Why has Oedipus Rex been called one of the most perfect dramatic plots ever devised?
Oedipus is the quintessential tragic hero in the quintessential tragic arc. He is, essentially, a good man who suffers from a major flaw (pride, or hubris); this flaw leads to an error in judgment, and this mistake leads to a reversal in his fortune and his ultimate downfall. Oedipus wants to be a good king—he seems to legitimately care about his subjects and wants to help and protect them. However, when he learned from the oracle (prior to the play's beginning) that he was destined to kill his father and marry his mother, he decided not to return to Corinth, where the people he thought were his birth parents lived. He proudly thought that he could avoid the prophecy—the will of the gods—but no mortal can thwart the gods. Oedipus learns the hard way that his pride heralds his downfall, when he discovers that the prophecy has come true.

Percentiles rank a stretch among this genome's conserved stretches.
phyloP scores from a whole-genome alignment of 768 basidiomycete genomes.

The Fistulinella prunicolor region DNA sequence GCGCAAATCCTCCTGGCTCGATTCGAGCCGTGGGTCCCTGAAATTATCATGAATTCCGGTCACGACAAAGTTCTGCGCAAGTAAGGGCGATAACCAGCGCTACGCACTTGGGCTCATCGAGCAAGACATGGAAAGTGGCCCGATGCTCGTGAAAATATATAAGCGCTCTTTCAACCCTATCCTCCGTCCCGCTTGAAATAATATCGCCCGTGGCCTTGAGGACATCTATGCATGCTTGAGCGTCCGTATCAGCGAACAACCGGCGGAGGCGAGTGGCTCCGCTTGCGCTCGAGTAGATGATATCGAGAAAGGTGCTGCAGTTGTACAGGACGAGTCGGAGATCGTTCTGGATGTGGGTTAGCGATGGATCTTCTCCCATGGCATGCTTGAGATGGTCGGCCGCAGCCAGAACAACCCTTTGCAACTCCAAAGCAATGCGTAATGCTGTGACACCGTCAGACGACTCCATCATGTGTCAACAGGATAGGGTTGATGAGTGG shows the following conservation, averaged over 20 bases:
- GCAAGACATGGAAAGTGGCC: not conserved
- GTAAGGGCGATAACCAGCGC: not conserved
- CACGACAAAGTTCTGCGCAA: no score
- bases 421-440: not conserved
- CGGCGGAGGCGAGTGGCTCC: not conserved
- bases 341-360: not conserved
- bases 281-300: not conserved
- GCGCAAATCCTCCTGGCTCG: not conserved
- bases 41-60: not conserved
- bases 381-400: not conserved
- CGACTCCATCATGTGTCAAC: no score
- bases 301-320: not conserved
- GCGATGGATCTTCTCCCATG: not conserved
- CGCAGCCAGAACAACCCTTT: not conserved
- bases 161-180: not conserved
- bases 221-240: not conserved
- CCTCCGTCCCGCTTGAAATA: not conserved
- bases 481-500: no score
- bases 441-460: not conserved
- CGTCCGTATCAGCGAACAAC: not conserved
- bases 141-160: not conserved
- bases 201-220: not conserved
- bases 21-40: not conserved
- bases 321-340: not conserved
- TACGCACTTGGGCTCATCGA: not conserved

Oedipus Rex is admired for its plot because of two closely related qualities: the peripeteia and the irony. "Peripeteia" means reversal, and it is hard to image a more complete reversal than occurs in this play. Oedipus is a king, and wants to do what is right by his people, and, specifically, to cure the plague ravaging them. What does he learn when he investigates? That the cause of the plague is…himself! That he killed his father and married his mother, precisely because of an attempt to dodge a prophecy that he would do that very thing! That, combined with his wails of agony when he realizes that his whole life is the reverse of what he planned, are exquisite.